Posted 09 September 2015

A number of alternative health practitioners in South Africa offer this unsubstantiated test to detect breast cancer. ( see below) Considering that the test does not work adequately at all, for some patients this may result in a death sentence for it may delay the detection of a true tumour.

A complaint against an advert in the UK promoting this test was laid with the UK ASA. The UK ASA upheld the complaint, stating among other, “Cancer Research UK had concluded that there was insufficient evidence to suggest that thermography provided benefit to patients as a adjunctive tool to mammography. Because of that, and in the absence of any evidence to show that thermography could detect abnormalities indicating the early development of breast cancer and therefore aid diagnosis, locate the causes of pain, or the early stages of disease more generally, we concluded that the claims Read the rest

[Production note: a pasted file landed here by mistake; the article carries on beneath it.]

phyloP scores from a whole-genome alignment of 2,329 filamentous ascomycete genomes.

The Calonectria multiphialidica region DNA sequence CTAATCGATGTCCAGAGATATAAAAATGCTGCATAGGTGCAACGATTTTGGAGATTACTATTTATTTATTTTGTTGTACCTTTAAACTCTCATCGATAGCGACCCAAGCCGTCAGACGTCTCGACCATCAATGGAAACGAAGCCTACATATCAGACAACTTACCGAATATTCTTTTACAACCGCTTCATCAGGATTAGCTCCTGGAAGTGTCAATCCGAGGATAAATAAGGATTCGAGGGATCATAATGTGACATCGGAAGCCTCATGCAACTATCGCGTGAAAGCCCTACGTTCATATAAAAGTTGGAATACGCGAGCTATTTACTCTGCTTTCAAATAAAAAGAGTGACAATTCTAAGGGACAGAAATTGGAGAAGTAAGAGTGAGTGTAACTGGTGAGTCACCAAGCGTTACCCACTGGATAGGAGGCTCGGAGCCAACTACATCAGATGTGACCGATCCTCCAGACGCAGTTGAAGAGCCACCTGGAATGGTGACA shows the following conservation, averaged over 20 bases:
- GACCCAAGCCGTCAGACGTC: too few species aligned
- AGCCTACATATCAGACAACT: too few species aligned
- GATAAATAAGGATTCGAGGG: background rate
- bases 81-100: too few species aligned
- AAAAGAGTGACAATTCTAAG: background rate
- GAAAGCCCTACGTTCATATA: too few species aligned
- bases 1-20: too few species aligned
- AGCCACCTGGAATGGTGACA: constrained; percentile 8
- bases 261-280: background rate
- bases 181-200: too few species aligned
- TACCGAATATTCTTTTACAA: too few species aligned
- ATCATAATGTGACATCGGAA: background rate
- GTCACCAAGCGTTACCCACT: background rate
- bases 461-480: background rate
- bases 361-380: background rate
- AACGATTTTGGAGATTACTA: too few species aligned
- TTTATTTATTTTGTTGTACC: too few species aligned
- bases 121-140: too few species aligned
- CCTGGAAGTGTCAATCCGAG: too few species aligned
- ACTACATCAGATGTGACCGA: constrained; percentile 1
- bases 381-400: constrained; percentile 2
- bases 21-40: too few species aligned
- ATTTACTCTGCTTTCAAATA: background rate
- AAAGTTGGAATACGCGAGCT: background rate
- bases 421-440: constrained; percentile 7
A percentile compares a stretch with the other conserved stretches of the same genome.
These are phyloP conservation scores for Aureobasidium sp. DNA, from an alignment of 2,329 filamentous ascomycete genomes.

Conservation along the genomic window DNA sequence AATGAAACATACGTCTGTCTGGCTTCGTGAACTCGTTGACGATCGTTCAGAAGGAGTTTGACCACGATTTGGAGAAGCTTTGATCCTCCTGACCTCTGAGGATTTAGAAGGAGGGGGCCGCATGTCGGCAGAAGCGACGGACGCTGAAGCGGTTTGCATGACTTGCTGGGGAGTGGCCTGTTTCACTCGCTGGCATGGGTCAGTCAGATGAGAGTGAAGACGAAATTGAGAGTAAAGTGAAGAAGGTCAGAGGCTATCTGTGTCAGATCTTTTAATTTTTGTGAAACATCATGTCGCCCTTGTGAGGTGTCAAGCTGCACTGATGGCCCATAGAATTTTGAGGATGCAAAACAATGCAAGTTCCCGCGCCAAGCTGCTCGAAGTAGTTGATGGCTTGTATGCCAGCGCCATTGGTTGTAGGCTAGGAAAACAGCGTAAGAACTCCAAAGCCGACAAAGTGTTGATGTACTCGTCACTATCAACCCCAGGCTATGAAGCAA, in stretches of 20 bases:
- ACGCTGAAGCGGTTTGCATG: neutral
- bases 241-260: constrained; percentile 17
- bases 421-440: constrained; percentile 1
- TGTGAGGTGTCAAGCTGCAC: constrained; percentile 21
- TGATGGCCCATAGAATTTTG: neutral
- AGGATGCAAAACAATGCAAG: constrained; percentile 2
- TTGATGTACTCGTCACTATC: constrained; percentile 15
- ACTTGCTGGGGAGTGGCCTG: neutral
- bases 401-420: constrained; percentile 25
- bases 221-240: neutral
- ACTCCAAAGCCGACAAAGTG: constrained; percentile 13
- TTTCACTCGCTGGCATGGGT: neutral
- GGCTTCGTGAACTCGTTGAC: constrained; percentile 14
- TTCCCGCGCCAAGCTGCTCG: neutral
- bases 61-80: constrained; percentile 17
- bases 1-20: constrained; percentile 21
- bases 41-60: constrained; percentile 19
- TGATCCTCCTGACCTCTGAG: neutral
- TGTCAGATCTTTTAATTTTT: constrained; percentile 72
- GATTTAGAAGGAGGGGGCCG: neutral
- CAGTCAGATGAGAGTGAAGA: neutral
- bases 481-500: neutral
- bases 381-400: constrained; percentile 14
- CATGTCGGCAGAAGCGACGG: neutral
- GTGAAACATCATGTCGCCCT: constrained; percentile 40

Supplements Don’t Fight Cognitive Decline, N.I.H. Study Says

Posted 03 September 2015

This article by Roni Caryn Rabin and published in the New York Times on 31 August 2015, refers to a study conducted by the National Institutes of Health, who randomly assigned participants to take a lutein/zeaxanthin supplement, a supplement of omega-3 long-chain polyunsaturated fatty acids with docosahexaenoic acid (DHA) and eicosapentaenoic acid (EHA), both or a placebo. The study recruited more than 3,500 subjects with an average age of 73.